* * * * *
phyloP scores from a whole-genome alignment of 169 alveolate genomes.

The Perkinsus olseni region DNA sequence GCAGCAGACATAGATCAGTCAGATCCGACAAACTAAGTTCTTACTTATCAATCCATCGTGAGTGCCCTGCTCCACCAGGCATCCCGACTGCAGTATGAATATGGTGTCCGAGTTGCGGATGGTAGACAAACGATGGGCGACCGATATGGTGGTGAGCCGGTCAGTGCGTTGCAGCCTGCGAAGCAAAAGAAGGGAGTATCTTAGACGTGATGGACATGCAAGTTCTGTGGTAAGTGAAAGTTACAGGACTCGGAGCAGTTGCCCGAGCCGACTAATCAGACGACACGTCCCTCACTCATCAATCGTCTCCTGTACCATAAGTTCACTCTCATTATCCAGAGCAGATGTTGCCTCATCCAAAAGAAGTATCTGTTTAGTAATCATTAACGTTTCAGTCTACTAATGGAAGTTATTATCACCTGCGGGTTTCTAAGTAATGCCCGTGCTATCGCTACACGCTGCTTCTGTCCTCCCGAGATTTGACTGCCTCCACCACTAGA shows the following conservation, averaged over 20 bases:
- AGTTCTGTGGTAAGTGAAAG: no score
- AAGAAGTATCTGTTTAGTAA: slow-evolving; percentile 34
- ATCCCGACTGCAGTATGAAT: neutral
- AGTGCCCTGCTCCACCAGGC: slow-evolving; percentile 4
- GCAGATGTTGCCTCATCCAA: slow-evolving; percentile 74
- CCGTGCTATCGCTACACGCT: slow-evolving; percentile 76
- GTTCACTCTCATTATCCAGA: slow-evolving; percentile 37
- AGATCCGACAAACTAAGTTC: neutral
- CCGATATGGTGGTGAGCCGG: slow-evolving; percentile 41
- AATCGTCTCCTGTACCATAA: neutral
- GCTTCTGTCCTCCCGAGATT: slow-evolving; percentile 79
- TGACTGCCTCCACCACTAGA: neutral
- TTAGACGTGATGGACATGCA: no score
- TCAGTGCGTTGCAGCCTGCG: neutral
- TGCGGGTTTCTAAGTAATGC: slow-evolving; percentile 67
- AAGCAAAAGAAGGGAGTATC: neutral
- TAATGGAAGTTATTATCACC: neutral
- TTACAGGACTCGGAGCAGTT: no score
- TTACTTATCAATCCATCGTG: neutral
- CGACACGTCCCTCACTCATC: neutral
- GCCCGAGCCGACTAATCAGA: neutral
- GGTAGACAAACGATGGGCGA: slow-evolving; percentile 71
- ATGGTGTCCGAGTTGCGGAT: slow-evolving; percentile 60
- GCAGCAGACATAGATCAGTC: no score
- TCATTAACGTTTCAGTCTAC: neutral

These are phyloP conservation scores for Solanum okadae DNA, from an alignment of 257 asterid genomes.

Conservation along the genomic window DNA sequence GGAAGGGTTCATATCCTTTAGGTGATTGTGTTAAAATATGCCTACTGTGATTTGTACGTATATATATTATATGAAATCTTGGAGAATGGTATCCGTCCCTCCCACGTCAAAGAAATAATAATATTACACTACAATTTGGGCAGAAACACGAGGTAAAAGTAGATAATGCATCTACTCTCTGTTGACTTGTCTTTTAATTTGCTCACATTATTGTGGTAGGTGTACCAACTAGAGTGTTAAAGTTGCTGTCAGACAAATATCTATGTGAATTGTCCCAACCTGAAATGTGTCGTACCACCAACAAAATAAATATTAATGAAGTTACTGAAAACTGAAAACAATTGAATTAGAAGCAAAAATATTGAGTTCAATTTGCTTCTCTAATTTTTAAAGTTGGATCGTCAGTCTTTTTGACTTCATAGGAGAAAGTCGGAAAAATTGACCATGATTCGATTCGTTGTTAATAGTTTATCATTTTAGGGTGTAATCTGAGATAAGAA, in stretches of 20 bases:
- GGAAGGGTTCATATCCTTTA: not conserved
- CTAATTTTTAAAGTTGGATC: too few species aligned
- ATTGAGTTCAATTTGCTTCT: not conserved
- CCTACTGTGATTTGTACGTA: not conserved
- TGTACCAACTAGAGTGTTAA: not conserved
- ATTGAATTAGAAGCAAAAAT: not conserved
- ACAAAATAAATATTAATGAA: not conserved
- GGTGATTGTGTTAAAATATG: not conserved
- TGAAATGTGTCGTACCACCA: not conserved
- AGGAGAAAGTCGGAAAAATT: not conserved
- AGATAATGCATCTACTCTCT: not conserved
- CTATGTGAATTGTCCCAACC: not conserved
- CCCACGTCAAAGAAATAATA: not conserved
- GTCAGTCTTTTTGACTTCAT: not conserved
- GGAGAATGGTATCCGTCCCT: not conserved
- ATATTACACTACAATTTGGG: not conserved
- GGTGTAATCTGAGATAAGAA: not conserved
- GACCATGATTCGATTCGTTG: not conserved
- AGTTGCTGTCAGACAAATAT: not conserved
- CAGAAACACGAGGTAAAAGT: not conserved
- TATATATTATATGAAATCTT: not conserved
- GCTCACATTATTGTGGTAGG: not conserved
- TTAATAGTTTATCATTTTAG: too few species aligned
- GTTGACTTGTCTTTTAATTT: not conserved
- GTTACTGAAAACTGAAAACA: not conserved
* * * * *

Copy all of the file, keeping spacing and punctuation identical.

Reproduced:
phyloP scores from a whole-genome alignment of 169 alveolate genomes.

The Perkinsus olseni region DNA sequence GCAGCAGACATAGATCAGTCAGATCCGACAAACTAAGTTCTTACTTATCAATCCATCGTGAGTGCCCTGCTCCACCAGGCATCCCGACTGCAGTATGAATATGGTGTCCGAGTTGCGGATGGTAGACAAACGATGGGCGACCGATATGGTGGTGAGCCGGTCAGTGCGTTGCAGCCTGCGAAGCAAAAGAAGGGAGTATCTTAGACGTGATGGACATGCAAGTTCTGTGGTAAGTGAAAGTTACAGGACTCGGAGCAGTTGCCCGAGCCGACTAATCAGACGACACGTCCCTCACTCATCAATCGTCTCCTGTACCATAAGTTCACTCTCATTATCCAGAGCAGATGTTGCCTCATCCAAAAGAAGTATCTGTTTAGTAATCATTAACGTTTCAGTCTACTAATGGAAGTTATTATCACCTGCGGGTTTCTAAGTAATGCCCGTGCTATCGCTACACGCTGCTTCTGTCCTCCCGAGATTTGACTGCCTCCACCACTAGA shows the following conservation, averaged over 20 bases:
- AGTTCTGTGGTAAGTGAAAG: no score
- AAGAAGTATCTGTTTAGTAA: slow-evolving; percentile 34
- ATCCCGACTGCAGTATGAAT: neutral
- AGTGCCCTGCTCCACCAGGC: slow-evolving; percentile 4
- GCAGATGTTGCCTCATCCAA: slow-evolving; percentile 74
- CCGTGCTATCGCTACACGCT: slow-evolving; percentile 76
- GTTCACTCTCATTATCCAGA: slow-evolving; percentile 37
- AGATCCGACAAACTAAGTTC: neutral
- CCGATATGGTGGTGAGCCGG: slow-evolving; percentile 41
- AATCGTCTCCTGTACCATAA: neutral
- GCTTCTGTCCTCCCGAGATT: slow-evolving; percentile 79
- TGACTGCCTCCACCACTAGA: neutral
- TTAGACGTGATGGACATGCA: no score
- TCAGTGCGTTGCAGCCTGCG: neutral
- TGCGGGTTTCTAAGTAATGC: slow-evolving; percentile 67
- AAGCAAAAGAAGGGAGTATC: neutral
- TAATGGAAGTTATTATCACC: neutral
- TTACAGGACTCGGAGCAGTT: no score
- TTACTTATCAATCCATCGTG: neutral
- CGACACGTCCCTCACTCATC: neutral
- GCCCGAGCCGACTAATCAGA: neutral
- GGTAGACAAACGATGGGCGA: slow-evolving; percentile 71
- ATGGTGTCCGAGTTGCGGAT: slow-evolving; percentile 60
- GCAGCAGACATAGATCAGTC: no score
- TCATTAACGTTTCAGTCTAC: neutral

These are phyloP conservation scores for Solanum okadae DNA, from an alignment of 257 asterid genomes.

Conservation along the genomic window DNA sequence GGAAGGGTTCATATCCTTTAGGTGATTGTGTTAAAATATGCCTACTGTGATTTGTACGTATATATATTATATGAAATCTTGGAGAATGGTATCCGTCCCTCCCACGTCAAAGAAATAATAATATTACACTACAATTTGGGCAGAAACACGAGGTAAAAGTAGATAATGCATCTACTCTCTGTTGACTTGTCTTTTAATTTGCTCACATTATTGTGGTAGGTGTACCAACTAGAGTGTTAAAGTTGCTGTCAGACAAATATCTATGTGAATTGTCCCAACCTGAAATGTGTCGTACCACCAACAAAATAAATATTAATGAAGTTACTGAAAACTGAAAACAATTGAATTAGAAGCAAAAATATTGAGTTCAATTTGCTTCTCTAATTTTTAAAGTTGGATCGTCAGTCTTTTTGACTTCATAGGAGAAAGTCGGAAAAATTGACCATGATTCGATTCGTTGTTAATAGTTTATCATTTTAGGGTGTAATCTGAGATAAGAA, in stretches of 20 bases:
- GGAAGGGTTCATATCCTTTA: not conserved
- CTAATTTTTAAAGTTGGATC: too few species aligned
- ATTGAGTTCAATTTGCTTCT: not conserved
- CCTACTGTGATTTGTACGTA: not conserved
- TGTACCAACTAGAGTGTTAA: not conserved
- ATTGAATTAGAAGCAAAAAT: not conserved
- ACAAAATAAATATTAATGAA: not conserved
- GGTGATTGTGTTAAAATATG: not conserved
- TGAAATGTGTCGTACCACCA: not conserved
- AGGAGAAAGTCGGAAAAATT: not conserved
- AGATAATGCATCTACTCTCT: not conserved
- CTATGTGAATTGTCCCAACC: not conserved
- CCCACGTCAAAGAAATAATA: not conserved
- GTCAGTCTTTTTGACTTCAT: not conserved
- GGAGAATGGTATCCGTCCCT: not conserved
- ATATTACACTACAATTTGGG: not conserved
- GGTGTAATCTGAGATAAGAA: not conserved
- GACCATGATTCGATTCGTTG: not conserved
- AGTTGCTGTCAGACAAATAT: not conserved
- CAGAAACACGAGGTAAAAGT: not conserved
- TATATATTATATGAAATCTT: not conserved
- GCTCACATTATTGTGGTAGG: not conserved
- TTAATAGTTTATCATTTTAG: too few species aligned
- GTTGACTTGTCTTTTAATTT: not conserved
- GTTACTGAAAACTGAAAACA: not conserved